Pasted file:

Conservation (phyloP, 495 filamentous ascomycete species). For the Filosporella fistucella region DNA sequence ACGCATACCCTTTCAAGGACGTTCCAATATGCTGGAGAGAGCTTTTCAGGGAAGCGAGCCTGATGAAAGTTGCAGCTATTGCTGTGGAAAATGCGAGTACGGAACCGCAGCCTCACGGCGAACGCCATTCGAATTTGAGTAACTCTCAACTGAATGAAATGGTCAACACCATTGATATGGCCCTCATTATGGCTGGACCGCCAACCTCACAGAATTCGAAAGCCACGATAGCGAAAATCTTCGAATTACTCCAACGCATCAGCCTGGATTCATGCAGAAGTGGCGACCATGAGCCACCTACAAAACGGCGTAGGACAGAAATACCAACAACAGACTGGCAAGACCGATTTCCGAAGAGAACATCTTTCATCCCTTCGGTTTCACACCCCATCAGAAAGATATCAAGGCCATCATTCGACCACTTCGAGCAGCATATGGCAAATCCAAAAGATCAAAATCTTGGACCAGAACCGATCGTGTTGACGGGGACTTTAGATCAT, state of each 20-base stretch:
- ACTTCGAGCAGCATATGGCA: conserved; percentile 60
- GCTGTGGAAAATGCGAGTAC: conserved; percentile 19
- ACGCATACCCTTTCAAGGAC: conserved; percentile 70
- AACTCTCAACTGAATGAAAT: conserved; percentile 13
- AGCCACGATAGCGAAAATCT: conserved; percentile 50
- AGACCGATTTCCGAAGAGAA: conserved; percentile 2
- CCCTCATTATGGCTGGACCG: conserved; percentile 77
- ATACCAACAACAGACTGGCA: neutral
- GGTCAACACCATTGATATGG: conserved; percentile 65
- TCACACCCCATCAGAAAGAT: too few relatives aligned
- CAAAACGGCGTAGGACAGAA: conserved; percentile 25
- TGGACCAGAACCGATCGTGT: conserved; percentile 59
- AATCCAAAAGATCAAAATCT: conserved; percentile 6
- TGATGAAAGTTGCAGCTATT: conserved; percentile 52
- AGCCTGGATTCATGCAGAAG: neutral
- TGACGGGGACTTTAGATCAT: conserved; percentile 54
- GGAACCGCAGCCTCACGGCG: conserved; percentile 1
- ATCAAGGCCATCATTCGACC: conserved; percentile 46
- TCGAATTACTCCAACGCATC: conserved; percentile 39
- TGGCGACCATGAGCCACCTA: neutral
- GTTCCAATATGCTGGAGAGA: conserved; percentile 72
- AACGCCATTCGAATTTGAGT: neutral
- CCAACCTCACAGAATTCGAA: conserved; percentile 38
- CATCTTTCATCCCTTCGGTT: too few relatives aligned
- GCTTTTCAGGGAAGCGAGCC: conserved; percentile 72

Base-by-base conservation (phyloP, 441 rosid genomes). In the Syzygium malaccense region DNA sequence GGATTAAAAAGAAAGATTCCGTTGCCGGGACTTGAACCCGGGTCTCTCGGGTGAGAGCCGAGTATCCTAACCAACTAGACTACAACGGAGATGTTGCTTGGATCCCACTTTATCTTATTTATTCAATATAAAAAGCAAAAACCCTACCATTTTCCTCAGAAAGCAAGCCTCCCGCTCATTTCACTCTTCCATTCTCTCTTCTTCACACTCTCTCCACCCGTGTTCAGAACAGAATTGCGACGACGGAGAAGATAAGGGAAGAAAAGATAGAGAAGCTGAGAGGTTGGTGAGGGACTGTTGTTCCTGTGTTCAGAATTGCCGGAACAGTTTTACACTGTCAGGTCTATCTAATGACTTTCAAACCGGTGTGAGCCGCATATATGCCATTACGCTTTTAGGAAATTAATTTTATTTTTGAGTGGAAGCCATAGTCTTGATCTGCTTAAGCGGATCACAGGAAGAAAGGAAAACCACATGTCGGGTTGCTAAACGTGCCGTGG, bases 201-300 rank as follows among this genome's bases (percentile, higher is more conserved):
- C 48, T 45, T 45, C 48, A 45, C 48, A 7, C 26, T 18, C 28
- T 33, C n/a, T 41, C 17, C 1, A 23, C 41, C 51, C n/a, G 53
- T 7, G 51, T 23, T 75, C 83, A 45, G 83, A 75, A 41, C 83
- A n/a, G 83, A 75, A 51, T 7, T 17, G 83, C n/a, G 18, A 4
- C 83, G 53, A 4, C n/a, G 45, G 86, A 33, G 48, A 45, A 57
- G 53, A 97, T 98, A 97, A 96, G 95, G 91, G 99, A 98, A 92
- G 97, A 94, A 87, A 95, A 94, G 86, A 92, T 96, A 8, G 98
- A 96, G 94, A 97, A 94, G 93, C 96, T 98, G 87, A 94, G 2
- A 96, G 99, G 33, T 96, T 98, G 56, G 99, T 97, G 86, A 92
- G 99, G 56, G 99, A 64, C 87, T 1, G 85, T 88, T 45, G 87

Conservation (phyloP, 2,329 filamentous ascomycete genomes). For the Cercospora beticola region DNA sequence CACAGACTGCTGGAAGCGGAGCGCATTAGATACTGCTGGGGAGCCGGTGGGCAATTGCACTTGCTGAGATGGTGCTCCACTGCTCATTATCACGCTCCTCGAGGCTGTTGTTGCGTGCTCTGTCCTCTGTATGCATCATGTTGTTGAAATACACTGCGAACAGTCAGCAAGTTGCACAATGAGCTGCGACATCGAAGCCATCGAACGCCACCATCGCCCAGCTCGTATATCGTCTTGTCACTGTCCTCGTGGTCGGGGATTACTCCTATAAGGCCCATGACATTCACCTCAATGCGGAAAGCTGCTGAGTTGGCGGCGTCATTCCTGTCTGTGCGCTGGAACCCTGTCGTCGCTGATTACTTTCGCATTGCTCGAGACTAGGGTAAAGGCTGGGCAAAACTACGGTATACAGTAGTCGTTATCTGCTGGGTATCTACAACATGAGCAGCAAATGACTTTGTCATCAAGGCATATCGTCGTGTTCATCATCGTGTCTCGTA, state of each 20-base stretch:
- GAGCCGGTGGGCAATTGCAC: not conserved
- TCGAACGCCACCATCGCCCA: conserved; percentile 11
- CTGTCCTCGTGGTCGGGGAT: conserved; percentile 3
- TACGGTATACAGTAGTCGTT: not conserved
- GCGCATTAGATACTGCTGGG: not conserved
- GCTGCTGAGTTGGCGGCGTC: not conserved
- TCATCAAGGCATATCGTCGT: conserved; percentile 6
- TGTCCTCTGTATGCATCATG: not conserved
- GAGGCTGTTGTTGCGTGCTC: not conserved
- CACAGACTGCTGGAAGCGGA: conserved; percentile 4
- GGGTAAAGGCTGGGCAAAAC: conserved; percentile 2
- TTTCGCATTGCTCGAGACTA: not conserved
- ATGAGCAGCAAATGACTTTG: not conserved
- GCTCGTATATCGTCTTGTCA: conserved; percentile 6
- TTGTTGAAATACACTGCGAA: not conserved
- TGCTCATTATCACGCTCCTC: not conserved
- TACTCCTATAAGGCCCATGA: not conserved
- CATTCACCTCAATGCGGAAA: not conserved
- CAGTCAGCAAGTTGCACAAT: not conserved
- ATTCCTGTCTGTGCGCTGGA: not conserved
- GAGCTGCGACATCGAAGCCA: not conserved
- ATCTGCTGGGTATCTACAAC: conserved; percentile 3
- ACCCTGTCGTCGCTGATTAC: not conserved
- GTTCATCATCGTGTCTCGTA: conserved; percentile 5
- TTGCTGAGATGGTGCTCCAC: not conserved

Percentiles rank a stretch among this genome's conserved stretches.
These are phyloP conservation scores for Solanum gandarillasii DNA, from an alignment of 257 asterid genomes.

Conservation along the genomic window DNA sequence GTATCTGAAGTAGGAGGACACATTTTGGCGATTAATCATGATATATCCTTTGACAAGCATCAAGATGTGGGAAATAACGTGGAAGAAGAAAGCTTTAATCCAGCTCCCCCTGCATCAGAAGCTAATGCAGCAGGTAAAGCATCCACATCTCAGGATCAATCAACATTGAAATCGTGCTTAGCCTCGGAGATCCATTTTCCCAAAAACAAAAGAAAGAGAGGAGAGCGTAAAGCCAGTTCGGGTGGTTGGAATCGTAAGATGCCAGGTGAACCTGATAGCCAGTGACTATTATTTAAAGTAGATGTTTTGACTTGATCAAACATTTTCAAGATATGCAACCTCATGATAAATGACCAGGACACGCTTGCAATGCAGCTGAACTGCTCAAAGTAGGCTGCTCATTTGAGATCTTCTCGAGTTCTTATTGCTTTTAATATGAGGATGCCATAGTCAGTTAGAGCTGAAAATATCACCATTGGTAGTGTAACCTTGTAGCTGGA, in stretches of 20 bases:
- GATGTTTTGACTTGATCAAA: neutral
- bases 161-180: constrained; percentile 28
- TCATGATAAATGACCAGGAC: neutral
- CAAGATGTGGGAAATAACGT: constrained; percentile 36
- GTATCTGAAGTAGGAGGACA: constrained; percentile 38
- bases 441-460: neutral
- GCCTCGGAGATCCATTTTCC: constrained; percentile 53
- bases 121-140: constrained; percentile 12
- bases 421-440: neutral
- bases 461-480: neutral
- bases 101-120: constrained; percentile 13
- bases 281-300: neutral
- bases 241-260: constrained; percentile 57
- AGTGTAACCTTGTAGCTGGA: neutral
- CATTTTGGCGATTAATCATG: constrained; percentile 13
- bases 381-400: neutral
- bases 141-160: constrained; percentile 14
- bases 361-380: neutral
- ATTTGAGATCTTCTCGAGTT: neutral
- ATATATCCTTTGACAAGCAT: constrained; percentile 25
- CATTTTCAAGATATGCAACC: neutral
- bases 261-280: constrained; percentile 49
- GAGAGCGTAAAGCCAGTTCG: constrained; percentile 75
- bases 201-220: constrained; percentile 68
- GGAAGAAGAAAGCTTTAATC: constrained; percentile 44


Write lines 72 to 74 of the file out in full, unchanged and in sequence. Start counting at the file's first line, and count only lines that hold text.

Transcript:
- bases 441-460: neutral
- GCCTCGGAGATCCATTTTCC: constrained; percentile 53
- bases 121-140: constrained; percentile 12